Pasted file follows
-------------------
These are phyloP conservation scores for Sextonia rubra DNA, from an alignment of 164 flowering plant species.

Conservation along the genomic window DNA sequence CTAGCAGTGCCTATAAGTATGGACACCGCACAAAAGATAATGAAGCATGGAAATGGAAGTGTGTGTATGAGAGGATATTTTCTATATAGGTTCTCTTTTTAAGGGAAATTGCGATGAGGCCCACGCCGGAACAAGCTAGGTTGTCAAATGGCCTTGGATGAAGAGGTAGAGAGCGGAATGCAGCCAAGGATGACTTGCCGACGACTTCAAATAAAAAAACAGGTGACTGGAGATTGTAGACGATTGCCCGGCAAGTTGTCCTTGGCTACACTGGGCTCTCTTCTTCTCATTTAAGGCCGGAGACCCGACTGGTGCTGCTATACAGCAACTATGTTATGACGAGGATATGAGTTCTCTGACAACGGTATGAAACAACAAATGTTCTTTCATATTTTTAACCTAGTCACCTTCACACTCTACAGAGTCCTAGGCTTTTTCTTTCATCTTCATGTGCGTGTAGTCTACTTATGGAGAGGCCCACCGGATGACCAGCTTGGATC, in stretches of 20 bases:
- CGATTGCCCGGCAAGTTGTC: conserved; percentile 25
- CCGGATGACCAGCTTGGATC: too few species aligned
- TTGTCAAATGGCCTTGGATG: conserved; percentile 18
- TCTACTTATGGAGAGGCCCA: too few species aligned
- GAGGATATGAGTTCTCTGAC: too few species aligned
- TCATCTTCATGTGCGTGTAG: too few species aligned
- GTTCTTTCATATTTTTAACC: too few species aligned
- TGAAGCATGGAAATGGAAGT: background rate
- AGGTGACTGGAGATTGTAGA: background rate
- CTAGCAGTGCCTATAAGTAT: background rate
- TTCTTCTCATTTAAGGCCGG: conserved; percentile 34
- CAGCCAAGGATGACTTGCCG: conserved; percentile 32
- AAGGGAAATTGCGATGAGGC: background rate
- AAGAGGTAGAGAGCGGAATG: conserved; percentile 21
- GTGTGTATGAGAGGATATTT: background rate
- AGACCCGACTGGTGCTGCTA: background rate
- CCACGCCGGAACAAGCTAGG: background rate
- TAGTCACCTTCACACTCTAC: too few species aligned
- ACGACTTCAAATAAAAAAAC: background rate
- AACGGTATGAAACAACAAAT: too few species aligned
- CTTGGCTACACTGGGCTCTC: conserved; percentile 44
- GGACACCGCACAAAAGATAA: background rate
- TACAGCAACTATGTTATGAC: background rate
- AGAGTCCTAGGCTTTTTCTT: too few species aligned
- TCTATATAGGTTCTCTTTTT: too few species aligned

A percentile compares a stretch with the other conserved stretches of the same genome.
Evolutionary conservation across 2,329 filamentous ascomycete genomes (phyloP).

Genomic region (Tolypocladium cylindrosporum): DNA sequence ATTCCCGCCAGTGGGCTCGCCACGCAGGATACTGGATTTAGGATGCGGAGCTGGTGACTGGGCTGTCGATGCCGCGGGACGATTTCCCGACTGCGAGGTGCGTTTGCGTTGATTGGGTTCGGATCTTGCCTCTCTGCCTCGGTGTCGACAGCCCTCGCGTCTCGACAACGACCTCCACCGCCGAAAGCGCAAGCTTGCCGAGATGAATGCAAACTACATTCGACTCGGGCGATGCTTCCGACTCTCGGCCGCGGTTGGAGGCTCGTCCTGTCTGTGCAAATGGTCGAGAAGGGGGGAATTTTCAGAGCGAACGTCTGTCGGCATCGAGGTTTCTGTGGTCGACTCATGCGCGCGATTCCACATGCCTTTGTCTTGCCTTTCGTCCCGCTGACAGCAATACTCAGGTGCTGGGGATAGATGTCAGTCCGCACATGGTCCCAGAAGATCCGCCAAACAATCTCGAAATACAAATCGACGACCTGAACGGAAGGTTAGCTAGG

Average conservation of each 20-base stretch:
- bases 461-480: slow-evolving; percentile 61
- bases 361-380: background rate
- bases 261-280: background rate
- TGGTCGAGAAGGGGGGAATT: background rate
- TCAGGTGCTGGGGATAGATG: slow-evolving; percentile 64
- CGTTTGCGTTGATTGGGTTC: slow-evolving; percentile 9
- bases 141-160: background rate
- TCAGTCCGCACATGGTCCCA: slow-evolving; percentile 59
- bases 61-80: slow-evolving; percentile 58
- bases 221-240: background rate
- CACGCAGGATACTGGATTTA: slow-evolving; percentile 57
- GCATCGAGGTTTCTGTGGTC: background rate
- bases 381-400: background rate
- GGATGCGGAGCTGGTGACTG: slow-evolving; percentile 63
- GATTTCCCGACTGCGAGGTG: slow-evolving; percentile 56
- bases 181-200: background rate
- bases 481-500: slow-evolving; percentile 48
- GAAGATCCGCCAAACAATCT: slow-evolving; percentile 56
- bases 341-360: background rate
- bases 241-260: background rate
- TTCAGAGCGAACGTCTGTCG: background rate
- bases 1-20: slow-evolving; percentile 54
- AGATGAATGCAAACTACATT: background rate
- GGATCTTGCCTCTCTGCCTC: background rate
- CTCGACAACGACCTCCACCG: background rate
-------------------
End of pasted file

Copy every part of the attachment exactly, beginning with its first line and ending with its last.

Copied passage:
These are phyloP conservation scores for Sextonia rubra DNA, from an alignment of 164 flowering plant species.

Conservation along the genomic window DNA sequence CTAGCAGTGCCTATAAGTATGGACACCGCACAAAAGATAATGAAGCATGGAAATGGAAGTGTGTGTATGAGAGGATATTTTCTATATAGGTTCTCTTTTTAAGGGAAATTGCGATGAGGCCCACGCCGGAACAAGCTAGGTTGTCAAATGGCCTTGGATGAAGAGGTAGAGAGCGGAATGCAGCCAAGGATGACTTGCCGACGACTTCAAATAAAAAAACAGGTGACTGGAGATTGTAGACGATTGCCCGGCAAGTTGTCCTTGGCTACACTGGGCTCTCTTCTTCTCATTTAAGGCCGGAGACCCGACTGGTGCTGCTATACAGCAACTATGTTATGACGAGGATATGAGTTCTCTGACAACGGTATGAAACAACAAATGTTCTTTCATATTTTTAACCTAGTCACCTTCACACTCTACAGAGTCCTAGGCTTTTTCTTTCATCTTCATGTGCGTGTAGTCTACTTATGGAGAGGCCCACCGGATGACCAGCTTGGATC, in stretches of 20 bases:
- CGATTGCCCGGCAAGTTGTC: conserved; percentile 25
- CCGGATGACCAGCTTGGATC: too few species aligned
- TTGTCAAATGGCCTTGGATG: conserved; percentile 18
- TCTACTTATGGAGAGGCCCA: too few species aligned
- GAGGATATGAGTTCTCTGAC: too few species aligned
- TCATCTTCATGTGCGTGTAG: too few species aligned
- GTTCTTTCATATTTTTAACC: too few species aligned
- TGAAGCATGGAAATGGAAGT: background rate
- AGGTGACTGGAGATTGTAGA: background rate
- CTAGCAGTGCCTATAAGTAT: background rate
- TTCTTCTCATTTAAGGCCGG: conserved; percentile 34
- CAGCCAAGGATGACTTGCCG: conserved; percentile 32
- AAGGGAAATTGCGATGAGGC: background rate
- AAGAGGTAGAGAGCGGAATG: conserved; percentile 21
- GTGTGTATGAGAGGATATTT: background rate
- AGACCCGACTGGTGCTGCTA: background rate
- CCACGCCGGAACAAGCTAGG: background rate
- TAGTCACCTTCACACTCTAC: too few species aligned
- ACGACTTCAAATAAAAAAAC: background rate
- AACGGTATGAAACAACAAAT: too few species aligned
- CTTGGCTACACTGGGCTCTC: conserved; percentile 44
- GGACACCGCACAAAAGATAA: background rate
- TACAGCAACTATGTTATGAC: background rate
- AGAGTCCTAGGCTTTTTCTT: too few species aligned
- TCTATATAGGTTCTCTTTTT: too few species aligned

A percentile compares a stretch with the other conserved stretches of the same genome.
Evolutionary conservation across 2,329 filamentous ascomycete genomes (phyloP).

Genomic region (Tolypocladium cylindrosporum): DNA sequence ATTCCCGCCAGTGGGCTCGCCACGCAGGATACTGGATTTAGGATGCGGAGCTGGTGACTGGGCTGTCGATGCCGCGGGACGATTTCCCGACTGCGAGGTGCGTTTGCGTTGATTGGGTTCGGATCTTGCCTCTCTGCCTCGGTGTCGACAGCCCTCGCGTCTCGACAACGACCTCCACCGCCGAAAGCGCAAGCTTGCCGAGATGAATGCAAACTACATTCGACTCGGGCGATGCTTCCGACTCTCGGCCGCGGTTGGAGGCTCGTCCTGTCTGTGCAAATGGTCGAGAAGGGGGGAATTTTCAGAGCGAACGTCTGTCGGCATCGAGGTTTCTGTGGTCGACTCATGCGCGCGATTCCACATGCCTTTGTCTTGCCTTTCGTCCCGCTGACAGCAATACTCAGGTGCTGGGGATAGATGTCAGTCCGCACATGGTCCCAGAAGATCCGCCAAACAATCTCGAAATACAAATCGACGACCTGAACGGAAGGTTAGCTAGG

Average conservation of each 20-base stretch:
- bases 461-480: slow-evolving; percentile 61
- bases 361-380: background rate
- bases 261-280: background rate
- TGGTCGAGAAGGGGGGAATT: background rate
- TCAGGTGCTGGGGATAGATG: slow-evolving; percentile 64
- CGTTTGCGTTGATTGGGTTC: slow-evolving; percentile 9
- bases 141-160: background rate
- TCAGTCCGCACATGGTCCCA: slow-evolving; percentile 59
- bases 61-80: slow-evolving; percentile 58
- bases 221-240: background rate
- CACGCAGGATACTGGATTTA: slow-evolving; percentile 57
- GCATCGAGGTTTCTGTGGTC: background rate
- bases 381-400: background rate
- GGATGCGGAGCTGGTGACTG: slow-evolving; percentile 63
- GATTTCCCGACTGCGAGGTG: slow-evolving; percentile 56
- bases 181-200: background rate
- bases 481-500: slow-evolving; percentile 48
- GAAGATCCGCCAAACAATCT: slow-evolving; percentile 56
- bases 341-360: background rate
- bases 241-260: background rate
- TTCAGAGCGAACGTCTGTCG: background rate
- bases 1-20: slow-evolving; percentile 54
- AGATGAATGCAAACTACATT: background rate
- GGATCTTGCCTCTCTGCCTC: background rate
- CTCGACAACGACCTCCACCG: background rate